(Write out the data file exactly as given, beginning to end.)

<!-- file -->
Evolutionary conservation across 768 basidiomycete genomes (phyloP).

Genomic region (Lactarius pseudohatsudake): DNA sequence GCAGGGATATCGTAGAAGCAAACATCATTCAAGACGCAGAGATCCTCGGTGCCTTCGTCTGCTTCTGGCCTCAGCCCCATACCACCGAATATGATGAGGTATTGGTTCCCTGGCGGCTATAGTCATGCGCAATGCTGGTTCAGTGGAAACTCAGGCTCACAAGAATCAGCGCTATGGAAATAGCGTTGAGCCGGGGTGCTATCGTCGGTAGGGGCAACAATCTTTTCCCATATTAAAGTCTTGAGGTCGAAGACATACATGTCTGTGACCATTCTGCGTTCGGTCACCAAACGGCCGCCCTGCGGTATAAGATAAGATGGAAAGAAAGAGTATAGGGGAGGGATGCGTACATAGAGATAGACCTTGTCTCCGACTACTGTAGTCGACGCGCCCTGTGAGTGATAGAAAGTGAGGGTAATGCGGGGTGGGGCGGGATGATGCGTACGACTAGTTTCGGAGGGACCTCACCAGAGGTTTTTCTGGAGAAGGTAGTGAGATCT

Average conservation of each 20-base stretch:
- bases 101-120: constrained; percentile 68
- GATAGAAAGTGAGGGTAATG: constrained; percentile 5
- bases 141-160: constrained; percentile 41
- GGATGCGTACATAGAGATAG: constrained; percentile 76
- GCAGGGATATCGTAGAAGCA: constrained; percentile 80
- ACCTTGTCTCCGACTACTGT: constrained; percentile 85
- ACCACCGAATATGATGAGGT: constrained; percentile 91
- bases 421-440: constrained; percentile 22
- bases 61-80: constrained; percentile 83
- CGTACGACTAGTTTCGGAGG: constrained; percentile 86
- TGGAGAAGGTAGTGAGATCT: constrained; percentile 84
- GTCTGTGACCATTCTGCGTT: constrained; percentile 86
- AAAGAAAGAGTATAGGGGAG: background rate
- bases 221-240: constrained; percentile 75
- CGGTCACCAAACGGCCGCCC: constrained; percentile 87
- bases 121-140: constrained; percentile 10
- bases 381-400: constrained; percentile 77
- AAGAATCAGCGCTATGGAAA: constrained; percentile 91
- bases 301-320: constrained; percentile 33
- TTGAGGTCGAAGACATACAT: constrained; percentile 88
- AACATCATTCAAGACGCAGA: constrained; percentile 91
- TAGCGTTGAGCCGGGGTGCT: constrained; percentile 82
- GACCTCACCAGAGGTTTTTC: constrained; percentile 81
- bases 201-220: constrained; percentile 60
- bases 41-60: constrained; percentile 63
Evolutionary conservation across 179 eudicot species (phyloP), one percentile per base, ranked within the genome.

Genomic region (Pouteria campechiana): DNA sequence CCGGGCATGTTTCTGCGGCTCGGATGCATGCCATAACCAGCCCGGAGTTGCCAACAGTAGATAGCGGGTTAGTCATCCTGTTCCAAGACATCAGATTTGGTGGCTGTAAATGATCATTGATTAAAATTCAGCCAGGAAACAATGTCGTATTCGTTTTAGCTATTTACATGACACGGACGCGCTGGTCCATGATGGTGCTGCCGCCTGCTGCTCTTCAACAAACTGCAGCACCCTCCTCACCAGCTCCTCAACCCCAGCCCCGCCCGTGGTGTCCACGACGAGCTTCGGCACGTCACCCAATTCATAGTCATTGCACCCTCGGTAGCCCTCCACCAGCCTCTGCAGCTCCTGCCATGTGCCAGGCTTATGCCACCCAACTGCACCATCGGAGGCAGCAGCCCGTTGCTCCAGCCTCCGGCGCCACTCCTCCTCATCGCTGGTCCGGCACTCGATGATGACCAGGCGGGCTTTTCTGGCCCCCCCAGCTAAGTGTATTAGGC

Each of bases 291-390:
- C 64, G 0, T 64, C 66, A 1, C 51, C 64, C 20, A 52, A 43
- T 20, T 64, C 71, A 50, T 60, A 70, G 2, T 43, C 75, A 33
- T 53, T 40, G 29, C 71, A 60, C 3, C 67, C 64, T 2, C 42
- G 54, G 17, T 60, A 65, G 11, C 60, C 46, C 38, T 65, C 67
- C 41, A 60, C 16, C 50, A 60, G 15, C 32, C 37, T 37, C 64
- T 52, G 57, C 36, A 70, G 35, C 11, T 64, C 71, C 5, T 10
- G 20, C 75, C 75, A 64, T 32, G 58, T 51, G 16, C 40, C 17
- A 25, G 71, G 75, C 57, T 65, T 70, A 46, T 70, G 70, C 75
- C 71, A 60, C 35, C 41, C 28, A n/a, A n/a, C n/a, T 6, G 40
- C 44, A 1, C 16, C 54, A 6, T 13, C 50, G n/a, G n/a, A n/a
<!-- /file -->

Evolutionary conservation across 768 basidiomycete genomes (phyloP).

Genomic region (Lactarius pseudohatsudake): DNA sequence GCAGGGATATCGTAGAAGCAAACATCATTCAAGACGCAGAGATCCTCGGTGCCTTCGTCTGCTTCTGGCCTCAGCCCCATACCACCGAATATGATGAGGTATTGGTTCCCTGGCGGCTATAGTCATGCGCAATGCTGGTTCAGTGGAAACTCAGGCTCACAAGAATCAGCGCTATGGAAATAGCGTTGAGCCGGGGTGCTATCGTCGGTAGGGGCAACAATCTTTTCCCATATTAAAGTCTTGAGGTCGAAGACATACATGTCTGTGACCATTCTGCGTTCGGTCACCAAACGGCCGCCCTGCGGTATAAGATAAGATGGAAAGAAAGAGTATAGGGGAGGGATGCGTACATAGAGATAGACCTTGTCTCCGACTACTGTAGTCGACGCGCCCTGTGAGTGATAGAAAGTGAGGGTAATGCGGGGTGGGGCGGGATGATGCGTACGACTAGTTTCGGAGGGACCTCACCAGAGGTTTTTCTGGAGAAGGTAGTGAGATCT

Average conservation of each 20-base stretch:
- bases 101-120: constrained; percentile 68
- GATAGAAAGTGAGGGTAATG: constrained; percentile 5
- bases 141-160: constrained; percentile 41
- GGATGCGTACATAGAGATAG: constrained; percentile 76
- GCAGGGATATCGTAGAAGCA: constrained; percentile 80
- ACCTTGTCTCCGACTACTGT: constrained; percentile 85
- ACCACCGAATATGATGAGGT: constrained; percentile 91
- bases 421-440: constrained; percentile 22
- bases 61-80: constrained; percentile 83
- CGTACGACTAGTTTCGGAGG: constrained; percentile 86
- TGGAGAAGGTAGTGAGATCT: constrained; percentile 84
- GTCTGTGACCATTCTGCGTT: constrained; percentile 86
- AAAGAAAGAGTATAGGGGAG: background rate
- bases 221-240: constrained; percentile 75
- CGGTCACCAAACGGCCGCCC: constrained; percentile 87
- bases 121-140: constrained; percentile 10
- bases 381-400: constrained; percentile 77
- AAGAATCAGCGCTATGGAAA: constrained; percentile 91
- bases 301-320: constrained; percentile 33
- TTGAGGTCGAAGACATACAT: constrained; percentile 88
- AACATCATTCAAGACGCAGA: constrained; percentile 91
- TAGCGTTGAGCCGGGGTGCT: constrained; percentile 82
- GACCTCACCAGAGGTTTTTC: constrained; percentile 81
- bases 201-220: constrained; percentile 60
- bases 41-60: constrained; percentile 63
Evolutionary conservation across 179 eudicot species (phyloP), one percentile per base, ranked within the genome.

Genomic region (Pouteria campechiana): DNA sequence CCGGGCATGTTTCTGCGGCTCGGATGCATGCCATAACCAGCCCGGAGTTGCCAACAGTAGATAGCGGGTTAGTCATCCTGTTCCAAGACATCAGATTTGGTGGCTGTAAATGATCATTGATTAAAATTCAGCCAGGAAACAATGTCGTATTCGTTTTAGCTATTTACATGACACGGACGCGCTGGTCCATGATGGTGCTGCCGCCTGCTGCTCTTCAACAAACTGCAGCACCCTCCTCACCAGCTCCTCAACCCCAGCCCCGCCCGTGGTGTCCACGACGAGCTTCGGCACGTCACCCAATTCATAGTCATTGCACCCTCGGTAGCCCTCCACCAGCCTCTGCAGCTCCTGCCATGTGCCAGGCTTATGCCACCCAACTGCACCATCGGAGGCAGCAGCCCGTTGCTCCAGCCTCCGGCGCCACTCCTCCTCATCGCTGGTCCGGCACTCGATGATGACCAGGCGGGCTTTTCTGGCCCCCCCAGCTAAGTGTATTAGGC

Each of bases 291-390:
- C 64, G 0, T 64, C 66, A 1, C 51, C 64, C 20, A 52, A 43
- T 20, T 64, C 71, A 50, T 60, A 70, G 2, T 43, C 75, A 33
- T 53, T 40, G 29, C 71, A 60, C 3, C 67, C 64, T 2, C 42
- G 54, G 17, T 60, A 65, G 11, C 60, C 46, C 38, T 65, C 67
- C 41, A 60, C 16, C 50, A 60, G 15, C 32, C 37, T 37, C 64
- T 52, G 57, C 36, A 70, G 35, C 11, T 64, C 71, C 5, T 10
- G 20, C 75, C 75, A 64, T 32, G 58, T 51, G 16, C 40, C 17
- A 25, G 71, G 75, C 57, T 65, T 70, A 46, T 70, G 70, C 75
- C 71, A 60, C 35, C 41, C 28, A n/a, A n/a, C n/a, T 6, G 40
- C 44, A 1, C 16, C 54, A 6, T 13, C 50, G n/a, G n/a, A n/a